Organisational development should support ZBC turnaround strategy

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THE prospective chief executive officer (CEO) of the Zimbabwe Broadcasting Corporation (ZBC) faces serious organisational development challenges that resulted from the breakdown of a previously functioning organisation.

One of the first important tasks of the new CEO will be to understand the political direction under which he/she will be working.

The legislated political direction is not a hindrance to achieving the goal of turning around the organisation. ZBC is a public institution with a public mandate; therefore its business model will be heavily influenced by political and public administration guidelines.

However, the fact that the organisation has to contend with political guidelines does not mean that it will fail. If that were the case, no public institution around the world would be in existence.

Turning around ZBC into a successful organisation will require employing an organisational development approach.

Organisational development is a deliberately planned effort that focuses on a system-wide deployment of behavioural science knowledge of strategies, structures and processes resulting in the improvement to an organisation’s effectiveness.

According to a 2012 report of the Comptroller and Auditor-General, it is clear that ZBC lacks key elements of an effective organisation, namely, strategy, structure, processes, people practice and culture. I explain these in detail below.

Clearly, when the CEO and the board failed to submit an acceptable turnaround plan, it signified an organisation lacking a viable vision to arrest the decay at ZBC and improve its business.

The lack of a strategy tends to drive both employees and, regrettably managers, to be task-focused and lose the strategic focus. The new CEO will be challenged to ensure he/she puts in place a strategy that aligns with vision, clearly lays out agreed priorities, outcomes and performance measures, etc.

The prospective CEO will have to examine issues related to structure and improve on it to make sure the organisational structure aligns with business activities, staff understand their roles and responsibilities and build capacity into the operational model so that staff can carry out their functions.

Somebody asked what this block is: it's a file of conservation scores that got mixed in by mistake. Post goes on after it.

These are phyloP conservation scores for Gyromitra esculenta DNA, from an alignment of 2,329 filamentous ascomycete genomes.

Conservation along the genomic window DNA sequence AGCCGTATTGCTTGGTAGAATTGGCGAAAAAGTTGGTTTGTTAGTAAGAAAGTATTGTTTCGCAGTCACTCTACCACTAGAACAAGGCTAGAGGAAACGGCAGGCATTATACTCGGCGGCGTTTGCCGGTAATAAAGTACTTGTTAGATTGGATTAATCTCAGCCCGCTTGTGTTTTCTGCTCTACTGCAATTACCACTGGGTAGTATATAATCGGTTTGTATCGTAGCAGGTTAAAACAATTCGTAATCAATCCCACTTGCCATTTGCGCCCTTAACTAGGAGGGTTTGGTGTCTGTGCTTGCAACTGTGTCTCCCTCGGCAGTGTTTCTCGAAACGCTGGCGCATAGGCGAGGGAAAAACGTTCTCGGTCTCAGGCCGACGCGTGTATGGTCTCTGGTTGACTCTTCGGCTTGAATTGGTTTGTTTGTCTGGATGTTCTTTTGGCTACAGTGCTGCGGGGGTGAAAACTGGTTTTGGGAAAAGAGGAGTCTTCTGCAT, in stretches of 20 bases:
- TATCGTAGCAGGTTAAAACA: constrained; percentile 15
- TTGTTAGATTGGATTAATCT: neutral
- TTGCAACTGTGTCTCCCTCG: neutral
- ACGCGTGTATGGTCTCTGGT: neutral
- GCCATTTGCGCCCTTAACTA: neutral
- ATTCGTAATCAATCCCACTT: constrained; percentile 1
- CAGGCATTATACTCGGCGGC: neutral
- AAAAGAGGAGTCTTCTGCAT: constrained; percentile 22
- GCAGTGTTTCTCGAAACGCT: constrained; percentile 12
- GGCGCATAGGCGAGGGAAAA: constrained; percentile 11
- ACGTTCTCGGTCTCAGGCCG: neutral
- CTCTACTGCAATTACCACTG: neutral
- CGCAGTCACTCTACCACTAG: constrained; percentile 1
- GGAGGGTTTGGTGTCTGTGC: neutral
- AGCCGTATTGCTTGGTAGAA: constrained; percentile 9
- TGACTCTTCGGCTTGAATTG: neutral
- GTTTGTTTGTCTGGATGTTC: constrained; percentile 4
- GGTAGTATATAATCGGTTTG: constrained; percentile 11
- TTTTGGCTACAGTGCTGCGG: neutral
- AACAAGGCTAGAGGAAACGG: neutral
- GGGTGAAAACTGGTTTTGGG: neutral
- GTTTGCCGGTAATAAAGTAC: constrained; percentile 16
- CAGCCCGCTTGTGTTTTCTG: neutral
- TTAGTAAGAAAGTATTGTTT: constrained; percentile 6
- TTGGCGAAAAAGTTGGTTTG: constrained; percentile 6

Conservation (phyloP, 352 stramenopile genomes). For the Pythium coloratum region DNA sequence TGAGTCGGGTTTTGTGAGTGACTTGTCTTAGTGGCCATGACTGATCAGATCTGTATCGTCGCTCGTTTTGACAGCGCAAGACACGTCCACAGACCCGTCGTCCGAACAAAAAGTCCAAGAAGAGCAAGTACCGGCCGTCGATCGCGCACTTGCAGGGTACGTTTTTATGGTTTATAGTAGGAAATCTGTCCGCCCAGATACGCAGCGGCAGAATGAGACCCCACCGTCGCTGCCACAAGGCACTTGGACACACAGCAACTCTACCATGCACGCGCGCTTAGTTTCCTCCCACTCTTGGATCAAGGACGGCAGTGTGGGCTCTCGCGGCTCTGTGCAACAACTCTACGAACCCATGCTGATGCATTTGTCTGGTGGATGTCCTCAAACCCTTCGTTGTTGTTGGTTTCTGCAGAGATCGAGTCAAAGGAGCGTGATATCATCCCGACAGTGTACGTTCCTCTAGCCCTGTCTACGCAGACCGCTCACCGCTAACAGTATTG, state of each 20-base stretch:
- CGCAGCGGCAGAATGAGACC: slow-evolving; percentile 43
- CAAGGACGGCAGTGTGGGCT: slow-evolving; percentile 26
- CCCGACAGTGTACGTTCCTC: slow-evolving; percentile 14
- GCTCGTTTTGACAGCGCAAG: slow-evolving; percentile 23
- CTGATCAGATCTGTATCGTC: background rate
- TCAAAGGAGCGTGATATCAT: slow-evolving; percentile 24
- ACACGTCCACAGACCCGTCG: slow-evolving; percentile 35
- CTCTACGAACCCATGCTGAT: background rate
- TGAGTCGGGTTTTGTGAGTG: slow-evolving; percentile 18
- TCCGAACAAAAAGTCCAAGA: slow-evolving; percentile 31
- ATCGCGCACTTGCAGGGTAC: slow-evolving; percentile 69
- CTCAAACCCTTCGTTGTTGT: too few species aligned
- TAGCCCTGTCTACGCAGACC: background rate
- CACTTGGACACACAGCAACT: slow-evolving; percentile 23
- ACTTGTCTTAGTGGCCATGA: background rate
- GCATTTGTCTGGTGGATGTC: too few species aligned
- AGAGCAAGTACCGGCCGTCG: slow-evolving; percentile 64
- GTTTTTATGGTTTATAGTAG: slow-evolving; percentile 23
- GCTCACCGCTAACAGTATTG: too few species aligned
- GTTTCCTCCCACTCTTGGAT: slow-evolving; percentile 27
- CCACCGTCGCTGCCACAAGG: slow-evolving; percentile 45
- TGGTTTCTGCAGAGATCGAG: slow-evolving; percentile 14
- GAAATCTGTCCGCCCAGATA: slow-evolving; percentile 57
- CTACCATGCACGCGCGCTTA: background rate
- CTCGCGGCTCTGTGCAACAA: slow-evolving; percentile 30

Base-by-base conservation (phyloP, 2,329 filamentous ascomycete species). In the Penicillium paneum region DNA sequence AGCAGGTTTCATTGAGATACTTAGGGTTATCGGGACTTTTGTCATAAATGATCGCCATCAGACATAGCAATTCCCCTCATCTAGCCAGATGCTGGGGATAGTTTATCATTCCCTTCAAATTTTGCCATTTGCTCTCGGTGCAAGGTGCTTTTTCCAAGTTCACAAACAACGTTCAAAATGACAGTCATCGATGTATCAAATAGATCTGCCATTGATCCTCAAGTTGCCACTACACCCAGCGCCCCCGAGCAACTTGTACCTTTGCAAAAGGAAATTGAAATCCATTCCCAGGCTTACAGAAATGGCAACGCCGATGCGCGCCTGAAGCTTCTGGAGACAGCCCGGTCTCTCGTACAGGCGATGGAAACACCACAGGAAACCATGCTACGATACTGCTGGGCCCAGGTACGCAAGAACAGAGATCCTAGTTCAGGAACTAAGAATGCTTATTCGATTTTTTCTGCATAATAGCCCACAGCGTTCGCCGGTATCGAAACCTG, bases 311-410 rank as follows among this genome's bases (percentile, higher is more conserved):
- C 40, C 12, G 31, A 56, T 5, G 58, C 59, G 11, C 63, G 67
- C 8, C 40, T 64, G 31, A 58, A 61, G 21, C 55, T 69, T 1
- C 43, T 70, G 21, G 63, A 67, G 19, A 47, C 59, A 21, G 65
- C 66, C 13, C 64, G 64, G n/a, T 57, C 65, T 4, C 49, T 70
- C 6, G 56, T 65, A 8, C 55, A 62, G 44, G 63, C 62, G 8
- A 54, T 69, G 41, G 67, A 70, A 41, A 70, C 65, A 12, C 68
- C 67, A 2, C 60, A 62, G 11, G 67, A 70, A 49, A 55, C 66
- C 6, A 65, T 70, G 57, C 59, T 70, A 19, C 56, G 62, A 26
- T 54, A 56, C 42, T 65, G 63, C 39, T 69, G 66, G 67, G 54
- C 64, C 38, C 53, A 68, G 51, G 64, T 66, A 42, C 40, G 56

The CEO will need to ensure that the organisational structure, whether hierarchical or organic, aligns with business activities to support the purpose of the strategy.

Roles that are assigned to staff should be very specific and aligned with functions to allow employees to perform specific work within their area of expertise. The CEO should ensure that co-ordination among the various teams, with appropriate spans of control, is effective.

Teams and departments should work together and avoid a silo mindset, which many times causes gaps, duplications and omissions to perform critical functions.

The processes currently in place at ZBC need to be examined and strengthened. For instance, ZBC needs to establish standard operational procedures which ensure that routine processes such as producing financial statements and have them audited are carried out.

They are important because they give the minister and the board an understanding of the financial health of the organisation and its capacity to finance business activities that lead to the attainment of corporate strategic goals.

Management should strengthen communication between business units so that each knows what the other is doing and also work together where possible to maximise on available skill sets, technologies and processes.

Staff communication should be enhanced and communication protocols improved for effectiveness.

Technology is critical in building organisational excellence. Organisations that invest in technology enhance their effectiveness and reduce costs significantly. The new ZBC CEO should deploy cutting edge technology to produce high quality programming that rivals the South Africa Broadcasting Corporation.

In addition, appropriate technology needs to be established to manage business processes such as financial, asset, human resources management.

The new CEO will have to deal with people and culture issues such as values and beliefs, learning and development. The new CEO has to establish a new values and beliefs system that defines the principles and ethics by which ZBC will operate.

Some of the key values and beliefs system to be considered include prioritising the welfare of workers, teamwork, achieving excellence, accountability, etc. These values and beliefs communicate the behaviours expected to help achieve optimum productivity in an environment that values and supports the employee.

The new CEO needs to prioritise learning and development in order to build or maintain a team with latest knowledge in their respective fields.

It also allows staff to be more efficient, innovative and achieve professional growth.

In conclusion, there is need for a performance review to be conducted on the current management team, and where deficiencies are observed, corrective action needs to be taken immediately.

Management will need to be made aware that it is no longer business as usual. There will be a new organisational management approach providing rewards for excellence and consequences for failure.